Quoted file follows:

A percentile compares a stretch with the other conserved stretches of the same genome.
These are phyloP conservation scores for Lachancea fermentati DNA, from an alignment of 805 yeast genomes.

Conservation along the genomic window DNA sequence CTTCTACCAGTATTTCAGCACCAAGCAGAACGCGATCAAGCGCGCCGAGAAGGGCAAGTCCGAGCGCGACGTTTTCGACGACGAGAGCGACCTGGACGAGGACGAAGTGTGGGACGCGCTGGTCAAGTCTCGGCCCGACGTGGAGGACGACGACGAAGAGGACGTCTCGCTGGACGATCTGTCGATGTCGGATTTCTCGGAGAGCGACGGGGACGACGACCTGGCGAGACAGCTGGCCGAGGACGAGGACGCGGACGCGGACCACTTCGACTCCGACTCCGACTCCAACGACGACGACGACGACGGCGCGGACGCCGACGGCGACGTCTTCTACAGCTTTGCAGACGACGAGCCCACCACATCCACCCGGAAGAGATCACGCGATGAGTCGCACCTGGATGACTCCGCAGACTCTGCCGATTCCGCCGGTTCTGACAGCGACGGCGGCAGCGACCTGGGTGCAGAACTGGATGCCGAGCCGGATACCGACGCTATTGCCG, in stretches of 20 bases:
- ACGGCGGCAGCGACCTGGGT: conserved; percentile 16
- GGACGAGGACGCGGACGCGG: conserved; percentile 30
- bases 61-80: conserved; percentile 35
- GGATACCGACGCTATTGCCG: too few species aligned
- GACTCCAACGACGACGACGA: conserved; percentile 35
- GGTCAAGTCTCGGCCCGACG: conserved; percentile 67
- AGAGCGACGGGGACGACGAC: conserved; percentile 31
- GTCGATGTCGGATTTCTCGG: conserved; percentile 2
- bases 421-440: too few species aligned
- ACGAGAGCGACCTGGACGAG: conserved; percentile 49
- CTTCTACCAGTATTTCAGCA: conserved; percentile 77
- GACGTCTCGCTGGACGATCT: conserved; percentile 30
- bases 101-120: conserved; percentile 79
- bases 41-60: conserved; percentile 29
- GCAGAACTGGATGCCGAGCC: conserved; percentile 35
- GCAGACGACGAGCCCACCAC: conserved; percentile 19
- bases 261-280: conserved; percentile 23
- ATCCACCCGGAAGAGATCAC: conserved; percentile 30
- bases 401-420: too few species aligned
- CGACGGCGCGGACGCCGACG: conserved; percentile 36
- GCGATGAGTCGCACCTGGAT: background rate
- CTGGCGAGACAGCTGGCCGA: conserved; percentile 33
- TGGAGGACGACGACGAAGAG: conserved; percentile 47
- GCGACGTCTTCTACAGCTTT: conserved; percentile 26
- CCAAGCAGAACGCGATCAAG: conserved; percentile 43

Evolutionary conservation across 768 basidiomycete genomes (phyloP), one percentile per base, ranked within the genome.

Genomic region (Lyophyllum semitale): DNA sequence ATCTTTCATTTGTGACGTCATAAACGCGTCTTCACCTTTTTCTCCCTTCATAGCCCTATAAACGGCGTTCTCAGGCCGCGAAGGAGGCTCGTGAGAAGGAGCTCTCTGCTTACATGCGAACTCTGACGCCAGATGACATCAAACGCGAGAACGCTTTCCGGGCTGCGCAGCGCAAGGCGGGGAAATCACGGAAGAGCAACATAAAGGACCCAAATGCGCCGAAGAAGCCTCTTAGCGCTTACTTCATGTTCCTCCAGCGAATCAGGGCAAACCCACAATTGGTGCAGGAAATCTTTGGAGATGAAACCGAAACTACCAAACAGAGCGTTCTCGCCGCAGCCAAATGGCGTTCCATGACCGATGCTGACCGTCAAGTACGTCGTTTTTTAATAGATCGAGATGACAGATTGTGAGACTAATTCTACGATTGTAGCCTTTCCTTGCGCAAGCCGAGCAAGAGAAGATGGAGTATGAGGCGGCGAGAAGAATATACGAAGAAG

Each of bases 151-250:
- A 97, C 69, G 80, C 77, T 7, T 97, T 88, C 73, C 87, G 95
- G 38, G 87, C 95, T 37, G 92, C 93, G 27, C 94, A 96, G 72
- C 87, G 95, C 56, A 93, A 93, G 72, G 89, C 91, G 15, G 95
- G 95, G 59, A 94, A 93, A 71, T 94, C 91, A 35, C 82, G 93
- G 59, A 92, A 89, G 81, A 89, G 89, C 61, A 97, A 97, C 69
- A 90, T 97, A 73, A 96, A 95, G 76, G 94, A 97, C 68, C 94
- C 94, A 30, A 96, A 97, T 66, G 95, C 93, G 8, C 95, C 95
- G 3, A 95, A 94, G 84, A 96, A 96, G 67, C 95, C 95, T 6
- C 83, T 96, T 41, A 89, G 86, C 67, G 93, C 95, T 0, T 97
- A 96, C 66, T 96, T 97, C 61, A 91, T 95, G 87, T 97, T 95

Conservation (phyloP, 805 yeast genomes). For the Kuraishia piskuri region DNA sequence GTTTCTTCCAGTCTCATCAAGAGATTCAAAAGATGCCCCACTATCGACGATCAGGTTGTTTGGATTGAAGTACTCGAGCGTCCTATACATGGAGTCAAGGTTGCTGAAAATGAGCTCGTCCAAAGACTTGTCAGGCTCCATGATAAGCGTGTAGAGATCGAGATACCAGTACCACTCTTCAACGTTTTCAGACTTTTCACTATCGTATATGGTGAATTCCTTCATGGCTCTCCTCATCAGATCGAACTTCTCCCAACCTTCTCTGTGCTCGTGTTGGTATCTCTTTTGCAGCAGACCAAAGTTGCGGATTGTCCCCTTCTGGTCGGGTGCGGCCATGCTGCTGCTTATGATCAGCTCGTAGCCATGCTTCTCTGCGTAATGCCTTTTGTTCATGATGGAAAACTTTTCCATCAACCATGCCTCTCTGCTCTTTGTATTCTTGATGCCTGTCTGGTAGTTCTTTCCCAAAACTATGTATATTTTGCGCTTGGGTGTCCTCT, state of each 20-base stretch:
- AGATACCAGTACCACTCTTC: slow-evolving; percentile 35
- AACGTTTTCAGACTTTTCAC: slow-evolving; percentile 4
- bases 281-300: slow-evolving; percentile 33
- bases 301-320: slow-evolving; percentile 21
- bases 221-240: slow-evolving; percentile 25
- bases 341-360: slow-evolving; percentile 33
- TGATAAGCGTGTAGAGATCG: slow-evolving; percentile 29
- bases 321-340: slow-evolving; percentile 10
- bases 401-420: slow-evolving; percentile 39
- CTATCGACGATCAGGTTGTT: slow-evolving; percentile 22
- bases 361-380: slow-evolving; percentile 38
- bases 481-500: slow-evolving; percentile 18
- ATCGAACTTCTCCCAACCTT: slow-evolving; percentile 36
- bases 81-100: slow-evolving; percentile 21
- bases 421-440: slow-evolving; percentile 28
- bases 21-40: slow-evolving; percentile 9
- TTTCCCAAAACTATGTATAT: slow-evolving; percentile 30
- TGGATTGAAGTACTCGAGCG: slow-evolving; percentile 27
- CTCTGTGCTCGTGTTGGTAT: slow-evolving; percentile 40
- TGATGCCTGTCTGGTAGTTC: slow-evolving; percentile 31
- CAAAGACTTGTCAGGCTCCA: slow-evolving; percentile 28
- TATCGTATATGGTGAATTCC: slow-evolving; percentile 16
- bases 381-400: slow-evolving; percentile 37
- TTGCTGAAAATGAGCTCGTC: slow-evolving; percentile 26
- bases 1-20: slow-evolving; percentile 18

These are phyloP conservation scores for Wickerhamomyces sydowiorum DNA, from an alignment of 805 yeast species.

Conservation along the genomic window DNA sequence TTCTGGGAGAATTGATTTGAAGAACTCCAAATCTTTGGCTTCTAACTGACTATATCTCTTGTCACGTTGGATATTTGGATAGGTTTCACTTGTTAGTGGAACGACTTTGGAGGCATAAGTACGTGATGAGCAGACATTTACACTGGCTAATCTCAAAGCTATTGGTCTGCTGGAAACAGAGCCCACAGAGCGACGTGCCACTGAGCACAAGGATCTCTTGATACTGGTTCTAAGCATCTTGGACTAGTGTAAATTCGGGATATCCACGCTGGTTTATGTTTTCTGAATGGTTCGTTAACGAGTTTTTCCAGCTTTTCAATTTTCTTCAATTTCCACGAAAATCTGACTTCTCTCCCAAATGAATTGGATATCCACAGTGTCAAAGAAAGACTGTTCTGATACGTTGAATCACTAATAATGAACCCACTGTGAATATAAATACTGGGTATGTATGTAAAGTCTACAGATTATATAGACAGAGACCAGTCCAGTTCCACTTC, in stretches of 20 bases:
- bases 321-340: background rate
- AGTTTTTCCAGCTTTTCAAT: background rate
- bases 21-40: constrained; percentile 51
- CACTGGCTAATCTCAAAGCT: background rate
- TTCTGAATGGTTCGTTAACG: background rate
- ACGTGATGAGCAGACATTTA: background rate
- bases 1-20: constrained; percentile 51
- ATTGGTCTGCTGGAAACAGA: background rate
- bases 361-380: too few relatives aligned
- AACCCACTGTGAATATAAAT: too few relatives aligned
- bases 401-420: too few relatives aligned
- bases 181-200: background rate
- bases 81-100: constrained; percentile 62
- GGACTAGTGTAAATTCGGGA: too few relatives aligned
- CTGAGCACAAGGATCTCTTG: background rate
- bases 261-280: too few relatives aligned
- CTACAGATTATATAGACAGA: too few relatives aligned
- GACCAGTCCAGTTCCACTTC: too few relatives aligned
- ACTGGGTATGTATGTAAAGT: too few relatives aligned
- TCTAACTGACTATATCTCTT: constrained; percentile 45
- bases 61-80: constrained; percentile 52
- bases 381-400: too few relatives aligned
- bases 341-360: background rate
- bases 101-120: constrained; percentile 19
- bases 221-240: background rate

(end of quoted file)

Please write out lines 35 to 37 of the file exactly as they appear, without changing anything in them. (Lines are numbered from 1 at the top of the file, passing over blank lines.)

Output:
- G 95, G 59, A 94, A 93, A 71, T 94, C 91, A 35, C 82, G 93
- G 59, A 92, A 89, G 81, A 89, G 89, C 61, A 97, A 97, C 69
- A 90, T 97, A 73, A 96, A 95, G 76, G 94, A 97, C 68, C 94